Plant’s will is dated July 2012 — more than a year and a half after Butler says they reconciled — and it explicitly excludes her.

Butler stayed in the house periodically, Elizabeth says, but actually lived in Aurora and only moved into the house full-time after her father died.

Both sides accuse the other of taking Plant’s property, including a Harley-Davidson motorcycle that has disappeared from the garage.

Despite living only a block from her dad’s house, Elizabeth is not allowed to go within 500 meters of it. She’s the trustee for his estate, but hasn’t been able to access his things for more than a month because of the conflict with Butler.

The day of Plant’s death in March, Elizabeth and Butler returned from the hospital to the house to look at photos. Tempers flared. Butler says she was threatened and fled the house, fearing for her safety.

According to Butler, she had a good relationship with Elizabeth but after Plant’s death everything went sour. “I couldn’t even grieve properly because of what they’re putting me through,” Butler said.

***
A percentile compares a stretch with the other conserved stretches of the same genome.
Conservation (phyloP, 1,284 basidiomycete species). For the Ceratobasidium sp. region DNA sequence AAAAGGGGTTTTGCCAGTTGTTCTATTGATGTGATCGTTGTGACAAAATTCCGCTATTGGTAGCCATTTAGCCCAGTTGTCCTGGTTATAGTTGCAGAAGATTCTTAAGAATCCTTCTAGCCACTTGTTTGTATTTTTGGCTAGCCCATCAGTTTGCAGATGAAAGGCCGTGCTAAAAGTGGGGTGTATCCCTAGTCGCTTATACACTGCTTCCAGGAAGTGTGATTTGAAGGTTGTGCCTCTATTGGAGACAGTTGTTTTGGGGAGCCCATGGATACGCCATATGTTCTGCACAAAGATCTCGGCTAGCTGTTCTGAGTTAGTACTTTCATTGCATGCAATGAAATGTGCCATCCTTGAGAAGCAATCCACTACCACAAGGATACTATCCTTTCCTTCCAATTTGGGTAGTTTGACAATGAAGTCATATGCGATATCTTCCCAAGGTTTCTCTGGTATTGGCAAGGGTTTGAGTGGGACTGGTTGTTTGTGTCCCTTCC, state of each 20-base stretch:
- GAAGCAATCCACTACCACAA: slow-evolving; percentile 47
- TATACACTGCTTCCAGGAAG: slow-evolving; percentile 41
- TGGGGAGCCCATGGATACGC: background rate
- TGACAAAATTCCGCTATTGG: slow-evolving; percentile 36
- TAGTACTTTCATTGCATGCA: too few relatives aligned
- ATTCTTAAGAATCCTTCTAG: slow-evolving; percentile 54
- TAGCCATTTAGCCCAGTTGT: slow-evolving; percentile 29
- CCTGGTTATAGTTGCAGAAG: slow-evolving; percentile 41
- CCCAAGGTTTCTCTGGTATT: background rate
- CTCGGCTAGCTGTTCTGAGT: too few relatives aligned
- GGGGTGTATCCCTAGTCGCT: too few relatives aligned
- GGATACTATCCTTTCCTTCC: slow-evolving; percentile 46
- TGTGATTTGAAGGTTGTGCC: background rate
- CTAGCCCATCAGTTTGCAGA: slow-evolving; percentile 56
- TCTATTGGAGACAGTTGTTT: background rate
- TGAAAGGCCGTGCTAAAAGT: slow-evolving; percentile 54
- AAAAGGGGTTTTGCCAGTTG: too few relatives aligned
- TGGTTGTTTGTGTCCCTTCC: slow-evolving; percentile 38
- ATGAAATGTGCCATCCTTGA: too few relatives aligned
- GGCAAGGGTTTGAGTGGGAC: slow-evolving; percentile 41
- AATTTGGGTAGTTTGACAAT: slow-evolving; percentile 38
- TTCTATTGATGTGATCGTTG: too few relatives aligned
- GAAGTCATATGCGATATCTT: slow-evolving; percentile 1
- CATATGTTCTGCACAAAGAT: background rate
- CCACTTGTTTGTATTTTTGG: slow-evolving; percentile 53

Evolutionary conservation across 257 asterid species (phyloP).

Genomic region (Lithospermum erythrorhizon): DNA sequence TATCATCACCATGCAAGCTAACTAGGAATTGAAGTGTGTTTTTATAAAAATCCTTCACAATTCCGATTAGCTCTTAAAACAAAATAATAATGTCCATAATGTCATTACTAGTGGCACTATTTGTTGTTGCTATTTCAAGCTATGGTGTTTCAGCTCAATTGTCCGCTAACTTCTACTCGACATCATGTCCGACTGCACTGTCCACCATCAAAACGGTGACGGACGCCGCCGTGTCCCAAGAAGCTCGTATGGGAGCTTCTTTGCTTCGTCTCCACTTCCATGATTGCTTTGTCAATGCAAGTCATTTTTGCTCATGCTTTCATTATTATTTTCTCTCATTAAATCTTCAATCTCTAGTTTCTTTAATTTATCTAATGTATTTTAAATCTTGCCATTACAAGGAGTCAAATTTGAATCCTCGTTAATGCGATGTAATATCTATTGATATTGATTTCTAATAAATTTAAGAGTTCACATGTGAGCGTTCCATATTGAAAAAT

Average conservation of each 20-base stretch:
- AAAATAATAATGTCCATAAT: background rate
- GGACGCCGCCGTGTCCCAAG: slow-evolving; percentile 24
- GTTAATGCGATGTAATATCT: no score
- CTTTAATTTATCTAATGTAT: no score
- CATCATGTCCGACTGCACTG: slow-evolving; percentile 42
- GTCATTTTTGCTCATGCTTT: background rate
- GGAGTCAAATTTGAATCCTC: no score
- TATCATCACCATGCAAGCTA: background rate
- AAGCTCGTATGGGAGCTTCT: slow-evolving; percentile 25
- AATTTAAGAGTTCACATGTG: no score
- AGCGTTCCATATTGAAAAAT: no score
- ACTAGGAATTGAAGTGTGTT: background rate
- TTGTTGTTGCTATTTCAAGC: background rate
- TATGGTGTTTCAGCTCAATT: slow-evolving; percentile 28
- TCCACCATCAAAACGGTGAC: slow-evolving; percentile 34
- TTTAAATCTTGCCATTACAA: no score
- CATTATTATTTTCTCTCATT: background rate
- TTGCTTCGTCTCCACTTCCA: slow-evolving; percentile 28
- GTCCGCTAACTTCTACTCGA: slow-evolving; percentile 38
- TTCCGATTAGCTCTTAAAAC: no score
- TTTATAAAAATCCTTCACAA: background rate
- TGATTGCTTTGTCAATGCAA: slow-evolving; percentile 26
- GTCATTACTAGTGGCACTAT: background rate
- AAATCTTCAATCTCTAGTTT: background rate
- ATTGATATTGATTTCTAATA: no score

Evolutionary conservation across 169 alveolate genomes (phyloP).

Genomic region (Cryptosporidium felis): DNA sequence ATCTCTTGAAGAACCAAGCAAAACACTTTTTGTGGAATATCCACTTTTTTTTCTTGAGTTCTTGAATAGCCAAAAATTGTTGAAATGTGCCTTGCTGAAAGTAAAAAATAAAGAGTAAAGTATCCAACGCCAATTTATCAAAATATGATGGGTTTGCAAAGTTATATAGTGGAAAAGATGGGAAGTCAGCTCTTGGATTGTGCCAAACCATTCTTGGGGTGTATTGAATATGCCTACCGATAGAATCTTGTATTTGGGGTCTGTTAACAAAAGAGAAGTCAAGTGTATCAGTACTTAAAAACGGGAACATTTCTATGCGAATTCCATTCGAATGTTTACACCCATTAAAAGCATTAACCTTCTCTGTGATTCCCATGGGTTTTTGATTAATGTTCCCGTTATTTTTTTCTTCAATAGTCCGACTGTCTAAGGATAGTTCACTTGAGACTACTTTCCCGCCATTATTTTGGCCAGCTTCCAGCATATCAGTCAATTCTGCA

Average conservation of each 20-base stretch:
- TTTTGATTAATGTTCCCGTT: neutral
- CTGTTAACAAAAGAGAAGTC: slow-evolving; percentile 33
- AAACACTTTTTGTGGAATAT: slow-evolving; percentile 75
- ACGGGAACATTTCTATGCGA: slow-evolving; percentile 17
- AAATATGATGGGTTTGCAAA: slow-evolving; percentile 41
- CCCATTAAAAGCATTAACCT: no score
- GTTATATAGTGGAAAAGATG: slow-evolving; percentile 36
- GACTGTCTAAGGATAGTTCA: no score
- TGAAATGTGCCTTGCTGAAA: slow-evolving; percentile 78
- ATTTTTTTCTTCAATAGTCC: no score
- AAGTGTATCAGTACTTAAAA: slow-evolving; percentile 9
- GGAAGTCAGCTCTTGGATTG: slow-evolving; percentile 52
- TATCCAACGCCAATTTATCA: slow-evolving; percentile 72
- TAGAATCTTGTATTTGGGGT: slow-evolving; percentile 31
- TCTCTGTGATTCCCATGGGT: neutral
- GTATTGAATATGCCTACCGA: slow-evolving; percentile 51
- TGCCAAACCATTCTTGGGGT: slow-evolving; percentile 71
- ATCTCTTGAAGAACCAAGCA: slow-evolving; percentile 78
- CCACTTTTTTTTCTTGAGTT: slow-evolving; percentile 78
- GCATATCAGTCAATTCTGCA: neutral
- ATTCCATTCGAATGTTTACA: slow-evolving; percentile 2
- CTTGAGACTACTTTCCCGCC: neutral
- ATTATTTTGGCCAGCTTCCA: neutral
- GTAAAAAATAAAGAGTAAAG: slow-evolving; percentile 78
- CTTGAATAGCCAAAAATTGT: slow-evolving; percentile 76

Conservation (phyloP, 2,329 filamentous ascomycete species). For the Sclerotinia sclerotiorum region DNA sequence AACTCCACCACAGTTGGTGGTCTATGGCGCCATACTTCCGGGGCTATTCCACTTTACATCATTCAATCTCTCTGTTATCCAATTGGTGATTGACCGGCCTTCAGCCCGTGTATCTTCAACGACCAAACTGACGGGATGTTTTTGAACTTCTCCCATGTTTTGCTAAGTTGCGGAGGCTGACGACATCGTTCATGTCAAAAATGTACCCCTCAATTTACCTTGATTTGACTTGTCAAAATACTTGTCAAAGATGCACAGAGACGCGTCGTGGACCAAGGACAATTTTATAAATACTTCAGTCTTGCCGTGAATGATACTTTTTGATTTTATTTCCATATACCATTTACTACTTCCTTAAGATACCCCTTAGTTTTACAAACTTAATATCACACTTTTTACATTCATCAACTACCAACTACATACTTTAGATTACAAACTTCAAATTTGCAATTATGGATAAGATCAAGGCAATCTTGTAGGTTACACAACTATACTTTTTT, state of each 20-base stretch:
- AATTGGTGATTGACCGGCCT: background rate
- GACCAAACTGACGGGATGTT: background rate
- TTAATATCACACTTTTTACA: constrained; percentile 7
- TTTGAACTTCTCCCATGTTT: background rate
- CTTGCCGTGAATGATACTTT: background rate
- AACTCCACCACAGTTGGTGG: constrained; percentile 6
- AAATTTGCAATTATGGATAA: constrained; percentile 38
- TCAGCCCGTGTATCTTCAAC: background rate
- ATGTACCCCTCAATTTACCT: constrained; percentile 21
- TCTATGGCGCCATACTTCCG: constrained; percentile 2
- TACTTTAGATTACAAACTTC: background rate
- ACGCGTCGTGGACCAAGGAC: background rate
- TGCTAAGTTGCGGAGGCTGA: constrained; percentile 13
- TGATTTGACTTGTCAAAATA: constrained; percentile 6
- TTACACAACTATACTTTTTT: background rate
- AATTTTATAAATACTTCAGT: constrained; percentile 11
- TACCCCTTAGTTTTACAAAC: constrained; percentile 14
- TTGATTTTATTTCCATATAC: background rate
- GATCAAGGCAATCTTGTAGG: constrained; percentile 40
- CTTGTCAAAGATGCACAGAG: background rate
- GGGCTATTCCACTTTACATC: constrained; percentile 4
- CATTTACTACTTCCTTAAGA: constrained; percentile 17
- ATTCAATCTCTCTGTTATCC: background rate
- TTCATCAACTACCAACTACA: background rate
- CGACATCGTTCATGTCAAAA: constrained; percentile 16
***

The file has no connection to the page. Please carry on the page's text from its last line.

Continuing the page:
She returned two days later with the police, who instructed Elizabeth that Butler had a right to stay until the estate was worked out.

When Elizabeth came back in mid-May, she gave Butler a letter informing her that she was trespassing and had to vacate the house. She says she entered the house with the key she’s had since she was a teenager and settled in for the night with her two kids.

Butler alleges she gained entry by forcing open a kitchen window because the locks had been changed.

Butler called the police, who asked Elizabeth to leave again, telling her that Butler had a right to 60 days in the house, according to police notes provided to Elizabeth and read by the Star. Elizabeth left voluntarily, but was later arrested at her house and charged with breaking and entering with intent to steal.

Elizabeth can’t believe the turn of events. She says she was cuffed in the home she lived in throughout high school and spent the night in jail.